The next day, the students begged to take the first ten minutes of class to do that ‘fun thing’ again. Still thinking of it as an English exercise, I wrote “Santa Claus” on the board. (Thinking of English words and concepts that were part of their daily vocabulary.) Christmas was near, and the topic was lighthearted enough to communicate to them that they weren’t expected to divulge their deepest, darkest secrets.

The ‘tanoshii (fun) activity’ continued the next day, and the next day, and the following day. The students, not used to expressing their thoughts in public (even if they were anonymous), became increasingly animated in their writing.

They realized they had things to say.

When one of their favorite teachers quit the school abruptly, I simply wrote the word Strength on the board and watched as the tears in the room quickly dried, and they started to write about what they thought strength was, who they thought they needed to depend on, and why.

This activity of ‘writing on a single topic’ would become a class all its own, and would continue for the next five years. The class of twenty ballooned to a hundred students at one point, and took up to three hours - one hour to write, two hours for me to read. (They chose class over lunch!)

There wasn’t a dry eye in the room on the day we wrote about Mother. I knew that was the big one, and worked slowly up to it. The young people lived with so many heartbreaking stories, stories I, and they could never have imagined their classmates had gone through. For many students, this was the first time they were speaking about their mothers out loud, and no matter how devastating, they almost always ended with “Thank you for having me” or “I’m glad I was born.” Unprompted. (The adults in the room - we had many school visitors that day - were sobbing.)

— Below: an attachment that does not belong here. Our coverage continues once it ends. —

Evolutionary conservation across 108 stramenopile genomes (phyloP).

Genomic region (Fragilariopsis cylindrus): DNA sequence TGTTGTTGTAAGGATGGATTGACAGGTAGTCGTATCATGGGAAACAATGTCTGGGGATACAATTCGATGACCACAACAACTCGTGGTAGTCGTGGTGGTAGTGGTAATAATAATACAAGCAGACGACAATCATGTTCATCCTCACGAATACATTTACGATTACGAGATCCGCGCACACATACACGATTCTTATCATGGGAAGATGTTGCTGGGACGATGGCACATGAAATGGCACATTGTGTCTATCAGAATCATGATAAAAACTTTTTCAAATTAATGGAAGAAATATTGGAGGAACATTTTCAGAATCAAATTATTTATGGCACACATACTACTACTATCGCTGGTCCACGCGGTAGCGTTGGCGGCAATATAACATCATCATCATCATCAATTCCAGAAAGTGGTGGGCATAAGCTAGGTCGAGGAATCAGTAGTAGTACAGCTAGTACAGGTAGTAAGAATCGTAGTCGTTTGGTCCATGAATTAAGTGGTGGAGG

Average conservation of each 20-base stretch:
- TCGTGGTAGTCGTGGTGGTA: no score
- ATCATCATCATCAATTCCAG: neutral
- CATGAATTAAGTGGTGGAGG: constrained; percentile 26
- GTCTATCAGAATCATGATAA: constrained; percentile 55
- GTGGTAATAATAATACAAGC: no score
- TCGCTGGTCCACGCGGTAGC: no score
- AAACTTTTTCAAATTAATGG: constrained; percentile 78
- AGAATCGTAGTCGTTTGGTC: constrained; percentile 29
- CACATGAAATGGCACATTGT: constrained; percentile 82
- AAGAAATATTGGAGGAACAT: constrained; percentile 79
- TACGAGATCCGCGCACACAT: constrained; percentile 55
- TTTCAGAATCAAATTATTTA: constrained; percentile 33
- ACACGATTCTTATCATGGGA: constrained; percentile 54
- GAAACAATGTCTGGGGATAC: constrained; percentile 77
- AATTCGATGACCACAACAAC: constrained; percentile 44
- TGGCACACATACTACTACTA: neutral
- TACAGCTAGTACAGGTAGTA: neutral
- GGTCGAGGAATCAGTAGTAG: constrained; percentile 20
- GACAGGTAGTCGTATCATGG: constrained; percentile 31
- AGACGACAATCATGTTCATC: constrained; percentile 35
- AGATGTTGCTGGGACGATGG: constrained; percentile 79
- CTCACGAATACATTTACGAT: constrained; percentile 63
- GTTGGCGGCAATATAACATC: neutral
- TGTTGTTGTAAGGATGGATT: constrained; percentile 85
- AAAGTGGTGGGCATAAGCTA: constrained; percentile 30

I learned some things in the years I held that class. The bad memories, the painful moments seem to always pop up first. But once they access their courage and are able to bare their soul to an audience in a safe environment, the painful memories begin to release. Without me instructing so (because I had no idea it was happening), the students were confessing their darkest feelings and then, ending on a positive note. It was remarkable. (I found this to be similar to how morning pages work.)

That class taught me things I still live by, and when I see former students now, almost fifteen years later, they will all bring it up. I received an email from a former student last week, and she thanked me for the class.

My lessons learned in the years I ran the class:

  1. Everyone has a story. Without exception.

  2. Everyone has the words, when they feel compelled (and are encouraged) to share.

  3. When the words are real, they will shatter you.

  4. The writing gets better and easier when you learn to hit the release button.

The students wrote their hearts out every day for three to five years. (Depending on when they joined the class.)

And most weren’t writers, they were dancers and singers. Funny thing was, the more they expressed themselves on paper, the better they performed on stage. Their hearts were open, and it showed.

I don't know why I felt compelled to share this story today. But I did.

Thanks for reading. And writing.